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Modelling individual accessibility using Bayesian networks: A capabilities approach

Bantis, Athanasios; (2020) Modelling individual accessibility using Bayesian networks: A capabilities approach. Doctoral thesis (Eng.D), UCL (University College London). Green open access

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Abstract

The ability of an individual to reach and engage with basic services such as healthcare, education and activities such as employment is a fundamental aspect of their wellbeing. Within transport studies, accessibility is considered to be a valuable concept that can be used to generate insights on issues related to social exclusion due to limited access to transport options. Recently, researchers have attempted to link accessibility with popular theories of social justice such as Amartya Sen's Capabilities Approach (CA). Such studies have set the theoretical foundations on the way accessibility can be expressed through the CA, however, attempts to operationalise this approach remain fragmented and predominantly qualitative in nature. The data landscape however, has changed over the last decade providing an unprecedented quantity of transport related data at an individual level. Mobility data from dfferent sources have the potential to contribute to the understanding of individual accessibility and its relation to phenomena such as social exclusion. At the same time, the unlabelled nature of such data present a considerable challenge, as a non-trivial step of inference is required if one is to deduce the transportation modes used and activities reached. This thesis develops a novel framework for accessibility modelling using the CA as theoretical foundation. Within the scope of this thesis, this is used to assess the levels of equality experienced by individuals belonging to different population groups and its link to transport related social exclusion. In the proposed approach, activities reached and transportation modes used are considered manifestations of individual hidden capabilities. A modelling framework using dynamic Bayesian networks is developed to quantify and assess the relationships and dynamics of the different components in fluencing the capabilities sets. The developed approach can also provide inferential capabilities for activity type and transportation mode detection, making it suitable for use with unlabelled mobility data such as Automatic Fare Collection Systems (AFC), mobile phone and social media. The usefulness of the proposed framework is demonstrated through three case studies. In the first case study, mobile phone data were used to explore the interaction of individuals with different public transportation modes. It was found that assumptions about individual mobility preferences derived from travel surveys may not always hold, providing evidence for the significance of personal characteristics to the choices of transportation modes. In the second case, the proposed framework is used for activity type inference, testing the limits of accuracy that can be achieved from unlabelled social media data. A combination of the previous case studies, the third case further defines a generative model which is used to develop the proposed capabilities approach to accessibility model. Using data from London's Automatic Fare Collection Systems (AFC) system, the elements of the capabilities set are explicitly de ned and linked with an individual's personal characteristics, external variables and functionings. The results are used to explore the link between social exclusion and transport disadvantage, revealing distinct patterns that can be attributed to different accessibility levels.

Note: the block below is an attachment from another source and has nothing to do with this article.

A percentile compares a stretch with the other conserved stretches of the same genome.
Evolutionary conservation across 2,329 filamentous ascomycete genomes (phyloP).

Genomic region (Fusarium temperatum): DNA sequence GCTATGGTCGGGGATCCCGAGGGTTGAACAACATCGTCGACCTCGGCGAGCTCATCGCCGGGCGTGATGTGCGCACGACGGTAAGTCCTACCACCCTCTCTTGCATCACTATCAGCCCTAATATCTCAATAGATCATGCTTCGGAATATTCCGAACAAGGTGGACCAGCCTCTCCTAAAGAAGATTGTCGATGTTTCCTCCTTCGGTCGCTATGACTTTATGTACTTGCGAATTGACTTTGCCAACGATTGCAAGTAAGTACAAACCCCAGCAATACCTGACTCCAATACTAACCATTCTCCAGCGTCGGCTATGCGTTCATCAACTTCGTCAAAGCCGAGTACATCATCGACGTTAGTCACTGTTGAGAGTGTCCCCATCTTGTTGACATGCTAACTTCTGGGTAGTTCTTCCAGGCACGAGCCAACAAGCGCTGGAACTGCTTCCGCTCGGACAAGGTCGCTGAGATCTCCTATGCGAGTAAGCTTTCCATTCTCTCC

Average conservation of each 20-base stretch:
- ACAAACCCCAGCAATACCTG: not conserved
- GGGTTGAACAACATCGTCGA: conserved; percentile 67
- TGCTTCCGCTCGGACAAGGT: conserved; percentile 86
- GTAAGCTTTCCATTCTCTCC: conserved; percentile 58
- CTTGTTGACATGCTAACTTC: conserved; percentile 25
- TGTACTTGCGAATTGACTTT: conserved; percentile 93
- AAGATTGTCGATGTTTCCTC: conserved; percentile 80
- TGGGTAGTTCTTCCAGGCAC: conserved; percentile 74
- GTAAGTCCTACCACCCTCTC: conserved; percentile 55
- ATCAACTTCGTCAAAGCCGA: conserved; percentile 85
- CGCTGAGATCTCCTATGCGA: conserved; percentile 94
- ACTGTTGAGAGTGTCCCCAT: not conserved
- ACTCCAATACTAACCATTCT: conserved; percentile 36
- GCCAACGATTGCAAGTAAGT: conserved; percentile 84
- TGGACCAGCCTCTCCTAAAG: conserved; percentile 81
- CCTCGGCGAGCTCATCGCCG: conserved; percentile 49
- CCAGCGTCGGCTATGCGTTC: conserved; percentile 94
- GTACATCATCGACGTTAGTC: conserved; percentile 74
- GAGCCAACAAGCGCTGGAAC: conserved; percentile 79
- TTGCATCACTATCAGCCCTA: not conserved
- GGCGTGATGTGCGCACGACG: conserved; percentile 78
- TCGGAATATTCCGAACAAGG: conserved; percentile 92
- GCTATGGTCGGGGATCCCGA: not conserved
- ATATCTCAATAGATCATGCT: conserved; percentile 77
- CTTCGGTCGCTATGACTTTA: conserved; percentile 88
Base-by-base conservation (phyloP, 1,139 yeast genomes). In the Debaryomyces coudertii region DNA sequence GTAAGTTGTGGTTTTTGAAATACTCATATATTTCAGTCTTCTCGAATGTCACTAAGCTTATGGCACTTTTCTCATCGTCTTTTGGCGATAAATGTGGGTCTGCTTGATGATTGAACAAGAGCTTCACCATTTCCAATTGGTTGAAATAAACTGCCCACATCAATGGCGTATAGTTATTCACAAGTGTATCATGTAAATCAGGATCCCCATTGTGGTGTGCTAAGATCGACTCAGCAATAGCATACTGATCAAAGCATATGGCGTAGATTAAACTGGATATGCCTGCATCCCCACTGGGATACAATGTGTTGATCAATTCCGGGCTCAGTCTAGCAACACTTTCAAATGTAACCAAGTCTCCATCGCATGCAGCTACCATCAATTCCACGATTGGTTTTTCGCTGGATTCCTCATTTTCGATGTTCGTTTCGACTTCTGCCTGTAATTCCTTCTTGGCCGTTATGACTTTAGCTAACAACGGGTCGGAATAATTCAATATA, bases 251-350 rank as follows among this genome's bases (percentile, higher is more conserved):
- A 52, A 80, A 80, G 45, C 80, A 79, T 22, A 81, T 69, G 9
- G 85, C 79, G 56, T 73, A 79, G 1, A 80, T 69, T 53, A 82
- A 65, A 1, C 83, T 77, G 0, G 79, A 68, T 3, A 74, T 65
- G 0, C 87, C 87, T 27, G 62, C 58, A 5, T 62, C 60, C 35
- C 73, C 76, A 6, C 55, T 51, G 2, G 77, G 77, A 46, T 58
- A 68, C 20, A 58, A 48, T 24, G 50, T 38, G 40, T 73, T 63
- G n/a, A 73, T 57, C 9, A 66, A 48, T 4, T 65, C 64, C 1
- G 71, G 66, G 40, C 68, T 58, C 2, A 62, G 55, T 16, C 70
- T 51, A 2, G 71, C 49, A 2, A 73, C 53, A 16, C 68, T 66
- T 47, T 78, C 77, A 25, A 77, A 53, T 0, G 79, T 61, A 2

Type: Thesis (Doctoral)
Qualification: Eng.D
Title: Modelling individual accessibility using Bayesian networks: A capabilities approach
Event: UCL (University College London)
Open access status: An open access version is available from UCL Discovery
Language: English
Additional information: Copyright © The Author 2020. Original content in this thesis is licensed under the terms of the Creative Commons Attribution 4.0 International (CC BY 4.0) Licence (https://creativecommons.org/licenses/by/4.0/). Any third-party copyright material present remains the property of its respective owner(s) and is licensed under its existing terms. Access may initially be restricted at the author’s request.
UCL classification: UCL
UCL > Provost and Vice Provost Offices
UCL > Provost and Vice Provost Offices > UCL BEAMS
UCL > Provost and Vice Provost Offices > UCL BEAMS > Faculty of Engineering Science
UCL > Provost and Vice Provost Offices > UCL BEAMS > Faculty of Engineering Science > Dept of Civil, Environ and Geomatic Eng
URI: https://discovery.ucl.ac.uk/id/eprint/10115960
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